…folded in at one end…
…folded over from the opposite end…
…folded in from both sides…
…and turned into a perfect little package. As I mentioned, this happened three times during the 1 hour rising period.
Once it had completed rising, we weighed out the dough and separated it into two pieces; one large piece (1100 g – 2.45lbs) for the loaf and one smaller (570 g – 1.25lbs) for the foccacias.
The larger piece was rolled out into a long baguette shape and placed in the basket next to it and allowed to rise for a last time, about a half an hour.
Here the dough is rising before baking in baskets which give the loaves a really nice pattern and in loaf pans which gives the bread a more traditional loaf shape.
After having risen for the last time, the bread was turned out of the baskets onto a bread peel ready to be placed in the oven. The oven was set to 235C (455F), which is easy to get to in the Fornetto I might add, and it was humidity controlled. The master baker we were working with, David, recommended that a dish of water be placed in any oven and preheated at the same time to ensure a humid environment for the baking bread. The bread baked between 40 and 45 minutes.
Using a digital thermometer, you can check if the bread is done. The internal temperature should read between 94C (200F) and 97C (208F).
And this was the end result!
A beautifully golden, crispy-crust, dense bread that is much heavier than a regular white bread. It’s very similar in texture in fact to a rye or pumpernickel bread and just as rich in flavour.
For the foccacias, starting off in small loaf pans, we began by using a fair amount of olive oil and added in the remaining dough.
Once the dough was in the pan, it was further doused with a good helping of extra virgin olive oil.
We then removed it from the pan and kneaded it until the oil was distributed throughout the whole mass of dough.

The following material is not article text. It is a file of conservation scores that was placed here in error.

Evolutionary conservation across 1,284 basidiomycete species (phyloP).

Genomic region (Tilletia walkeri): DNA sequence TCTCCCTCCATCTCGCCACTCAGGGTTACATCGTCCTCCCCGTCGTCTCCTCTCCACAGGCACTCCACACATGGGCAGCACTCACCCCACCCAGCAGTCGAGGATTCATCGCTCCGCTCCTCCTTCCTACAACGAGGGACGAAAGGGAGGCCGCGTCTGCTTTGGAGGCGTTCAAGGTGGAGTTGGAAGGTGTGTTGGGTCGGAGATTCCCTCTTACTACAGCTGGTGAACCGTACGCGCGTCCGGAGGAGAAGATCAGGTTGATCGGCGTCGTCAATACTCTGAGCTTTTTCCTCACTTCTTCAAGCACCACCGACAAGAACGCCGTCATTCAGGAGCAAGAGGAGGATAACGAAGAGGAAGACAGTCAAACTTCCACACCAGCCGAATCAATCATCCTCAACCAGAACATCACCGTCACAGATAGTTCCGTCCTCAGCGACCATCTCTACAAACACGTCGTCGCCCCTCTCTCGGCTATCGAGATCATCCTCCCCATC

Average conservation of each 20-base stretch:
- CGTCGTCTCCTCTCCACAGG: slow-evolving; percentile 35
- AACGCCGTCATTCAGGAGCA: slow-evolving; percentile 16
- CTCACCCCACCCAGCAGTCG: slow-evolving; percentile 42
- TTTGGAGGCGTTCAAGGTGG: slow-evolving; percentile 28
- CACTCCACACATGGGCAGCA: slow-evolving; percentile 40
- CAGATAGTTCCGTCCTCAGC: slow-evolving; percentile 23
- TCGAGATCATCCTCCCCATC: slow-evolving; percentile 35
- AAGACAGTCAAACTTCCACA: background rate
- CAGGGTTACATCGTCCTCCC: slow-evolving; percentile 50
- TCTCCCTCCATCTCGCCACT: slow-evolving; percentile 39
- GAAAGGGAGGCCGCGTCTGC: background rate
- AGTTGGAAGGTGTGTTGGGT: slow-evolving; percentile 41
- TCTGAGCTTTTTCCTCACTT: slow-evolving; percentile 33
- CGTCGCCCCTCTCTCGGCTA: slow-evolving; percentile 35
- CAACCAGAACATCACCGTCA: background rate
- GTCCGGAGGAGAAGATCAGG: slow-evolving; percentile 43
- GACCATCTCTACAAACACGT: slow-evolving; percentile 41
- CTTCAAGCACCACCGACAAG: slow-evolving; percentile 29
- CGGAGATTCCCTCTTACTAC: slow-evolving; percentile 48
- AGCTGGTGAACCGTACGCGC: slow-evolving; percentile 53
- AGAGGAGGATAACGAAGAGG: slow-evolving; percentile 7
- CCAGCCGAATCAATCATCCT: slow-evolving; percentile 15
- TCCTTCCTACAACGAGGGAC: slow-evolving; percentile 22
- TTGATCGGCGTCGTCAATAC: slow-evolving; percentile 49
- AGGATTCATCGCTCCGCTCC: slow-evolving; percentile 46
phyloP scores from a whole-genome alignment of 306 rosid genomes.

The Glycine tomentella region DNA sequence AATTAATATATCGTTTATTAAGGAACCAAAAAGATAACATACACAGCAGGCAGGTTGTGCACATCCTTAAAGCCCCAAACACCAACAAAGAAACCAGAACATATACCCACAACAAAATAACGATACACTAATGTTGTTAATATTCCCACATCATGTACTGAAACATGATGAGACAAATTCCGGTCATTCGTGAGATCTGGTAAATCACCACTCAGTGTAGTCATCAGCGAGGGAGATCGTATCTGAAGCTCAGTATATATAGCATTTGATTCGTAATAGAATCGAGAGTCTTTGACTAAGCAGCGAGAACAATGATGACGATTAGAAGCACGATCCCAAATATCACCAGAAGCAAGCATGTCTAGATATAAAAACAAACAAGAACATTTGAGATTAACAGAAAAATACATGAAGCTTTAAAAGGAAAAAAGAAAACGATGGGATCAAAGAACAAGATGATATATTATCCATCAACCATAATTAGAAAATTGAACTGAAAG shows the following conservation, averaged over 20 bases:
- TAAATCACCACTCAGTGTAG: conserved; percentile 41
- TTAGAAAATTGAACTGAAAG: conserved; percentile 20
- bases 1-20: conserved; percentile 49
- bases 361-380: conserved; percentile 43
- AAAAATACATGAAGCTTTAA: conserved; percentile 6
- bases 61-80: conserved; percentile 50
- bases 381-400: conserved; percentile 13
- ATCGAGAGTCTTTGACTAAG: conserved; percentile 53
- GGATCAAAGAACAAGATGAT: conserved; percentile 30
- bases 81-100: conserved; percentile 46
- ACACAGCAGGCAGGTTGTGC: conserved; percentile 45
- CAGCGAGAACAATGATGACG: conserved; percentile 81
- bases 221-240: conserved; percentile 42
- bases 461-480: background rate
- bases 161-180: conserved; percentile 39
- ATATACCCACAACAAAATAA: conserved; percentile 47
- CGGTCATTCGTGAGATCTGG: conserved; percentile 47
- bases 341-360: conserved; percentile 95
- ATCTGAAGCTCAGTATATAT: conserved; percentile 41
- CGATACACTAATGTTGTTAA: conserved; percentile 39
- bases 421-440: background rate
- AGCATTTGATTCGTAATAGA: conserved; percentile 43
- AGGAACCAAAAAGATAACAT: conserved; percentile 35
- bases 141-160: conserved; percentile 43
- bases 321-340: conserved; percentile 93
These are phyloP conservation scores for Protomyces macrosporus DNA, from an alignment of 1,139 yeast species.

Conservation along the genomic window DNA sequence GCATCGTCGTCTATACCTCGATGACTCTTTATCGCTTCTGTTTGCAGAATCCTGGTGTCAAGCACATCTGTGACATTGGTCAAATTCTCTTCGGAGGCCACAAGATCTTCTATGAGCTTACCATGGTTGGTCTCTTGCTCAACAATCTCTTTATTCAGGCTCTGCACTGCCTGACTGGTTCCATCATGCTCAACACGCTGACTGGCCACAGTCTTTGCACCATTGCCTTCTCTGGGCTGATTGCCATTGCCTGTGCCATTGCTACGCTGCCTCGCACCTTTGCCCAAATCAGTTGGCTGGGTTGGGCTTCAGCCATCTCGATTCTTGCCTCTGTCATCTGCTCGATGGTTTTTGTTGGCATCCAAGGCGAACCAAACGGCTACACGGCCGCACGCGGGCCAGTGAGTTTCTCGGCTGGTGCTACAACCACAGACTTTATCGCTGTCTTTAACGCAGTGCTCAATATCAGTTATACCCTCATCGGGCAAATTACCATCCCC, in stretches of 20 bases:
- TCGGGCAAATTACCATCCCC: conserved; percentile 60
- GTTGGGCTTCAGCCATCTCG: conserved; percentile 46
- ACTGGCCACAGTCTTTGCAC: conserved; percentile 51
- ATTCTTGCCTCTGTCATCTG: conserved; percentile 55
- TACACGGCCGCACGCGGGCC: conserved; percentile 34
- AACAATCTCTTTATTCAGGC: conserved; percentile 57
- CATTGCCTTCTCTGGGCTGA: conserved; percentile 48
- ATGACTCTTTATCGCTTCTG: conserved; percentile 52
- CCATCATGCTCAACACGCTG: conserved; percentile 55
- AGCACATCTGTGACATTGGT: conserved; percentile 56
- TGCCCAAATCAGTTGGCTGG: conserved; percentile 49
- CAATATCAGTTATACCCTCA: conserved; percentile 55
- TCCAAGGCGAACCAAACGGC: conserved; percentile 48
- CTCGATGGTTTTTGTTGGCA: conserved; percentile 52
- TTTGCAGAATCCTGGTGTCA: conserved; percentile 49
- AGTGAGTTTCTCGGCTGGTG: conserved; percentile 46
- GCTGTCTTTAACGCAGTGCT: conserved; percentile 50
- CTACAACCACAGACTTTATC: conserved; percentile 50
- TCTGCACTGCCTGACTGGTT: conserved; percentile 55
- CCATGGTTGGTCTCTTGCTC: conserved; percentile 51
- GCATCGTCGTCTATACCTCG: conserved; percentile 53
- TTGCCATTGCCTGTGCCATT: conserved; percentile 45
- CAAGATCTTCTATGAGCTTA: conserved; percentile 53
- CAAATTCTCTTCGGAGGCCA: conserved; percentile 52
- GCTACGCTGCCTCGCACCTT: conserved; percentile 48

It was then returned to the bread pan, and poked with our fingers, creating dimples thoughout the surface.
Then, it was dressed with another light drizzling of olive oil, corse salt and oregano.
We then removed the foccacias from the bread pans and placed them on parchment paper to bake. For my second one, I loaded it full of mozzarella and garlic powder.
The results were two absolutely scrumptious foccacias that were ideal when sliced in half and loaded full of Italian cured meats, grilled vegetables and strong cheese!
So that was on the Saturday………..on the Sunday, we stepped it up a notch and tried spelt and whole grain rice flour. The technique was the same and the results speak for themselves.
Spelt and whole grain rice bread created a slightly lighter and airier bread than the kamut/spelt mix and has a slightly milder, more nutty flavour!
Having separated the bread in the same way we did the day before, we had enough dough to create a Catalan coca using seasonal vegetables like zucchini, bell peppers, sweet onions and lots of oregano, olive oil and coarse salt!
And as an extra treat, we got to make a rye, spelt and seed loaf that was loaded full of pumpkin, sunflower, sesame seeds and rolled oats.
Absolutely delicious when toasted-up for breakfast!
Stay tuned…..Recipes for all three breads to follow this week!
You’re in for a treat. Enjoy!